Is Your Vegetarian Diet Hurting Your Performance as an Athlete?

Staff Writer
New research from Australia says that a vegetarian diet can be just as nutritious, so long as it’s balanced

Photo Sasabune Omakase Modified: Flickr/erin/CC 4.0

Is it more difficult to be successful as an athlete if you’re a vegetarian? Many might assume so. After all, protein critically aids muscle development, and meat is a primary source of protein. So if protein is the crucial to athletic prowess — what about the people who don’t eat meat?

According to research recently presented at the 2013 Institute of Food Technologists Annual Meeting and Expo, a balanced and healthy vegetarian diet will provide “the same quality of fuel for athletes as a meat-based diet.”

Dilip Ghosh, director of Nutriconnect in Sydney, Australia, led the research. What he found is that an ideal athletic diet isn’t about getting as much protein as possible, but keeping a certain balance of carbohydrates, fat, and protein: respectively 45-65 percent, 20-35 percent, and 10-35 percent.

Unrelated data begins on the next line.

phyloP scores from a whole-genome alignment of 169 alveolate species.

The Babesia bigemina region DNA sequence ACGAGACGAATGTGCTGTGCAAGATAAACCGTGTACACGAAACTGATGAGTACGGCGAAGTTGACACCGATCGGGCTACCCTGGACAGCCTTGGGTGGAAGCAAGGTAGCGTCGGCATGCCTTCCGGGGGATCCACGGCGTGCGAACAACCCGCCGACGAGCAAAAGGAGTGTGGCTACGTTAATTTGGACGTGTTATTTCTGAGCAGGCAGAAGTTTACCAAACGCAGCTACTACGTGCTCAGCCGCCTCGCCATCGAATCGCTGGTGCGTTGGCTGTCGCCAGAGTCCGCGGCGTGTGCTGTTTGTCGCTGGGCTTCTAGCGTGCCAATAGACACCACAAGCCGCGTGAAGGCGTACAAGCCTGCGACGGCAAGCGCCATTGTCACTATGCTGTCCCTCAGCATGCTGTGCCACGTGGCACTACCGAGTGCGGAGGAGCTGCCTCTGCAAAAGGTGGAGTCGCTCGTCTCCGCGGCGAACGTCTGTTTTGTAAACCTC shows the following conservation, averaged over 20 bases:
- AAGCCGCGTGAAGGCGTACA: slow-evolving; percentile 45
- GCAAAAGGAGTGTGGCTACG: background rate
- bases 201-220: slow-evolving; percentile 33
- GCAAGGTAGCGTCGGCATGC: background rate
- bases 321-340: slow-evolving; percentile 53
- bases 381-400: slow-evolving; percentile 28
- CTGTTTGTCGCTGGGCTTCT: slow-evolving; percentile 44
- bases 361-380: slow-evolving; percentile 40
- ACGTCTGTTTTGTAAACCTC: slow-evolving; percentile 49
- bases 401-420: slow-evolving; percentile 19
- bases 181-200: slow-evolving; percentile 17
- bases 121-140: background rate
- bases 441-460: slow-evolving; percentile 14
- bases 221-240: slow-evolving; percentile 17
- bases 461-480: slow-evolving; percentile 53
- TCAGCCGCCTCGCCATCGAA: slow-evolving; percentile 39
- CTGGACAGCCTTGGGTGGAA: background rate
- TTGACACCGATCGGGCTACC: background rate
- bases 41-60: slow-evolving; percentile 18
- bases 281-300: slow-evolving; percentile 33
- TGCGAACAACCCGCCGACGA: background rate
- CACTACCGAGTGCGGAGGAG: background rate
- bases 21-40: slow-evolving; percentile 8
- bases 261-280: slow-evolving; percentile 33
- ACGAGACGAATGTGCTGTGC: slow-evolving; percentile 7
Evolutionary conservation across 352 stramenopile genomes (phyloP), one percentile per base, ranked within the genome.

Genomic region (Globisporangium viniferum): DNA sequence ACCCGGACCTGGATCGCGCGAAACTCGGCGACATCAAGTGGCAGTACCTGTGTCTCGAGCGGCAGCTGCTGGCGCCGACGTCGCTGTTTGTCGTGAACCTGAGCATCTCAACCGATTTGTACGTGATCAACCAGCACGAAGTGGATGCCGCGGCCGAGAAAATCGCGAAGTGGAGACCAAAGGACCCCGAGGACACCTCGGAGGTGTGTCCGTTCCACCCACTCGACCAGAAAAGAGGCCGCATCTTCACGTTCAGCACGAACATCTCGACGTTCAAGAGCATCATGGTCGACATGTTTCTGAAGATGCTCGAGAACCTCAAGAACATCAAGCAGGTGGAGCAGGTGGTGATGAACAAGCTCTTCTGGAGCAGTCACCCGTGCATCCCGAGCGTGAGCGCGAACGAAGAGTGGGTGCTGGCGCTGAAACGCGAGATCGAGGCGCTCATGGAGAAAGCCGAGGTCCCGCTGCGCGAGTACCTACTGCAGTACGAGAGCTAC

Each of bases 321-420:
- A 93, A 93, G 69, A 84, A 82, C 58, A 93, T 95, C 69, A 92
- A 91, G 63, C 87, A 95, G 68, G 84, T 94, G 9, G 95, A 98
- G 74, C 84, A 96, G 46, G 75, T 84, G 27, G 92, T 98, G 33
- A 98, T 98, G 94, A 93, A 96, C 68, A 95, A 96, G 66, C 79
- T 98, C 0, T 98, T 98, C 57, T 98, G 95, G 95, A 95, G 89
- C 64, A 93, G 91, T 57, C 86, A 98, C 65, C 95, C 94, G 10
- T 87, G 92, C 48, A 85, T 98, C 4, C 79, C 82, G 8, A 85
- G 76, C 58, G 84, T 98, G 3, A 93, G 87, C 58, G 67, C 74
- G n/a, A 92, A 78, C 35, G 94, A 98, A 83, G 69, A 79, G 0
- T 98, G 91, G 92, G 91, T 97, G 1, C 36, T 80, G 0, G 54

According to Ghosh, “Vegetarian athletes can meet their dietary needs from predominantly or exclusively plant-based source when a variety of these foods are consumed daily and energy intake is adequate.”

In other words, it’s fine not to eat meat, so long as you’re still getting the nutrients that animal products provide, such as iron, creatine, zinc, vitamin B12, vitamin D, and calcium.

Notably vegetarian sources of protein include yogurt, beans, tofu, and almond milk. 

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